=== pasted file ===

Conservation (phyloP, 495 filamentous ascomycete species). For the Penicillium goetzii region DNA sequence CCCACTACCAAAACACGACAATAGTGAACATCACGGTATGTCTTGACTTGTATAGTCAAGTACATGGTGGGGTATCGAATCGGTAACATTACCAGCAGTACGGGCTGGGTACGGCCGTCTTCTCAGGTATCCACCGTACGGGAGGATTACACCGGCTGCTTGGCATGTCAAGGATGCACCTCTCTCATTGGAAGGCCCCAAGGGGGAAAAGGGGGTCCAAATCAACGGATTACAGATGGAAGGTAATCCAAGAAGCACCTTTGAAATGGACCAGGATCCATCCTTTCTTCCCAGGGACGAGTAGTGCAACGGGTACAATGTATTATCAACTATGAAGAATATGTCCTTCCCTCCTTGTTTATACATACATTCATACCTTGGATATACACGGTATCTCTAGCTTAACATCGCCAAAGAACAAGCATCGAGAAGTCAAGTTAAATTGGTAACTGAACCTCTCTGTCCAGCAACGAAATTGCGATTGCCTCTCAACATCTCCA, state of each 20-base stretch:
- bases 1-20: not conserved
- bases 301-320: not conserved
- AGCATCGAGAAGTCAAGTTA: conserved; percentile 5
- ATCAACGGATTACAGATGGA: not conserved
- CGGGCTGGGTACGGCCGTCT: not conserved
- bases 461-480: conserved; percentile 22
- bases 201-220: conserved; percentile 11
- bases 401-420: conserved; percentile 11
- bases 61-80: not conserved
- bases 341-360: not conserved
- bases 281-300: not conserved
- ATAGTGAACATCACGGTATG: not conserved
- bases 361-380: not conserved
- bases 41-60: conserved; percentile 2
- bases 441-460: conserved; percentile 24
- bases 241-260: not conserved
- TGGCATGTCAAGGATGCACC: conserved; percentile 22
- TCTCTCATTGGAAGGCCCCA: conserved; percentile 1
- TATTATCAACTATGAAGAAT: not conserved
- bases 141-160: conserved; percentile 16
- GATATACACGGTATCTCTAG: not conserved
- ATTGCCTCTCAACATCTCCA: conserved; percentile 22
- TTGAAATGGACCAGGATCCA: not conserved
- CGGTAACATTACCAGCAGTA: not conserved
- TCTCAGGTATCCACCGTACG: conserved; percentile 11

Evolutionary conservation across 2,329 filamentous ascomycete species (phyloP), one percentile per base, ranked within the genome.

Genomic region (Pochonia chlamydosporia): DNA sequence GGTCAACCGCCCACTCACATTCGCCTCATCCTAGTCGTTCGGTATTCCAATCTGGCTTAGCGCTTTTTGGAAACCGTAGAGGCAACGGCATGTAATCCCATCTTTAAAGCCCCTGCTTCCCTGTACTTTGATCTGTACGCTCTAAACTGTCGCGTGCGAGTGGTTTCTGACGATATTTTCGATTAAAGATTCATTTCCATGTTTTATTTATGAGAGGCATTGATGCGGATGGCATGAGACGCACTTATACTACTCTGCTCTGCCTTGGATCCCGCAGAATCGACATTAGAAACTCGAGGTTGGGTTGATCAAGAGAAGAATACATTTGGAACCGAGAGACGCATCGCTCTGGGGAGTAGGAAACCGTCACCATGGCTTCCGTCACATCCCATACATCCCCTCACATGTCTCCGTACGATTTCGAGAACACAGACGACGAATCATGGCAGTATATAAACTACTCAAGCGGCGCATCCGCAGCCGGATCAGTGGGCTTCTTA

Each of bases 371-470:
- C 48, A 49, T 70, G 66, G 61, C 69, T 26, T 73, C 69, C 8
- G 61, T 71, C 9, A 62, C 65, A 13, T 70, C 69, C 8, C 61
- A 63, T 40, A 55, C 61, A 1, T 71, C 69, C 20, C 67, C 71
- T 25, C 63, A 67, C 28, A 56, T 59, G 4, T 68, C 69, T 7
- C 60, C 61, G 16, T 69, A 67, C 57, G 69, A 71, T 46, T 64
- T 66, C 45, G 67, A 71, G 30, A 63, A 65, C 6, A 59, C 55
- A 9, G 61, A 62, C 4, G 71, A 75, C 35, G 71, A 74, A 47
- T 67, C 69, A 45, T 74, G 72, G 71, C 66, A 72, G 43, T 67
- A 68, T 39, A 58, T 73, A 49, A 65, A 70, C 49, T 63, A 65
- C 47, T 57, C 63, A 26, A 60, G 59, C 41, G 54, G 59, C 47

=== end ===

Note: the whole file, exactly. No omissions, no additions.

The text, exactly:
Conservation (phyloP, 495 filamentous ascomycete species). For the Penicillium goetzii region DNA sequence CCCACTACCAAAACACGACAATAGTGAACATCACGGTATGTCTTGACTTGTATAGTCAAGTACATGGTGGGGTATCGAATCGGTAACATTACCAGCAGTACGGGCTGGGTACGGCCGTCTTCTCAGGTATCCACCGTACGGGAGGATTACACCGGCTGCTTGGCATGTCAAGGATGCACCTCTCTCATTGGAAGGCCCCAAGGGGGAAAAGGGGGTCCAAATCAACGGATTACAGATGGAAGGTAATCCAAGAAGCACCTTTGAAATGGACCAGGATCCATCCTTTCTTCCCAGGGACGAGTAGTGCAACGGGTACAATGTATTATCAACTATGAAGAATATGTCCTTCCCTCCTTGTTTATACATACATTCATACCTTGGATATACACGGTATCTCTAGCTTAACATCGCCAAAGAACAAGCATCGAGAAGTCAAGTTAAATTGGTAACTGAACCTCTCTGTCCAGCAACGAAATTGCGATTGCCTCTCAACATCTCCA, state of each 20-base stretch:
- bases 1-20: not conserved
- bases 301-320: not conserved
- AGCATCGAGAAGTCAAGTTA: conserved; percentile 5
- ATCAACGGATTACAGATGGA: not conserved
- CGGGCTGGGTACGGCCGTCT: not conserved
- bases 461-480: conserved; percentile 22
- bases 201-220: conserved; percentile 11
- bases 401-420: conserved; percentile 11
- bases 61-80: not conserved
- bases 341-360: not conserved
- bases 281-300: not conserved
- ATAGTGAACATCACGGTATG: not conserved
- bases 361-380: not conserved
- bases 41-60: conserved; percentile 2
- bases 441-460: conserved; percentile 24
- bases 241-260: not conserved
- TGGCATGTCAAGGATGCACC: conserved; percentile 22
- TCTCTCATTGGAAGGCCCCA: conserved; percentile 1
- TATTATCAACTATGAAGAAT: not conserved
- bases 141-160: conserved; percentile 16
- GATATACACGGTATCTCTAG: not conserved
- ATTGCCTCTCAACATCTCCA: conserved; percentile 22
- TTGAAATGGACCAGGATCCA: not conserved
- CGGTAACATTACCAGCAGTA: not conserved
- TCTCAGGTATCCACCGTACG: conserved; percentile 11

Evolutionary conservation across 2,329 filamentous ascomycete species (phyloP), one percentile per base, ranked within the genome.

Genomic region (Pochonia chlamydosporia): DNA sequence GGTCAACCGCCCACTCACATTCGCCTCATCCTAGTCGTTCGGTATTCCAATCTGGCTTAGCGCTTTTTGGAAACCGTAGAGGCAACGGCATGTAATCCCATCTTTAAAGCCCCTGCTTCCCTGTACTTTGATCTGTACGCTCTAAACTGTCGCGTGCGAGTGGTTTCTGACGATATTTTCGATTAAAGATTCATTTCCATGTTTTATTTATGAGAGGCATTGATGCGGATGGCATGAGACGCACTTATACTACTCTGCTCTGCCTTGGATCCCGCAGAATCGACATTAGAAACTCGAGGTTGGGTTGATCAAGAGAAGAATACATTTGGAACCGAGAGACGCATCGCTCTGGGGAGTAGGAAACCGTCACCATGGCTTCCGTCACATCCCATACATCCCCTCACATGTCTCCGTACGATTTCGAGAACACAGACGACGAATCATGGCAGTATATAAACTACTCAAGCGGCGCATCCGCAGCCGGATCAGTGGGCTTCTTA

Each of bases 371-470:
- C 48, A 49, T 70, G 66, G 61, C 69, T 26, T 73, C 69, C 8
- G 61, T 71, C 9, A 62, C 65, A 13, T 70, C 69, C 8, C 61
- A 63, T 40, A 55, C 61, A 1, T 71, C 69, C 20, C 67, C 71
- T 25, C 63, A 67, C 28, A 56, T 59, G 4, T 68, C 69, T 7
- C 60, C 61, G 16, T 69, A 67, C 57, G 69, A 71, T 46, T 64
- T 66, C 45, G 67, A 71, G 30, A 63, A 65, C 6, A 59, C 55
- A 9, G 61, A 62, C 4, G 71, A 75, C 35, G 71, A 74, A 47
- T 67, C 69, A 45, T 74, G 72, G 71, C 66, A 72, G 43, T 67
- A 68, T 39, A 58, T 73, A 49, A 65, A 70, C 49, T 63, A 65
- C 47, T 57, C 63, A 26, A 60, G 59, C 41, G 54, G 59, C 47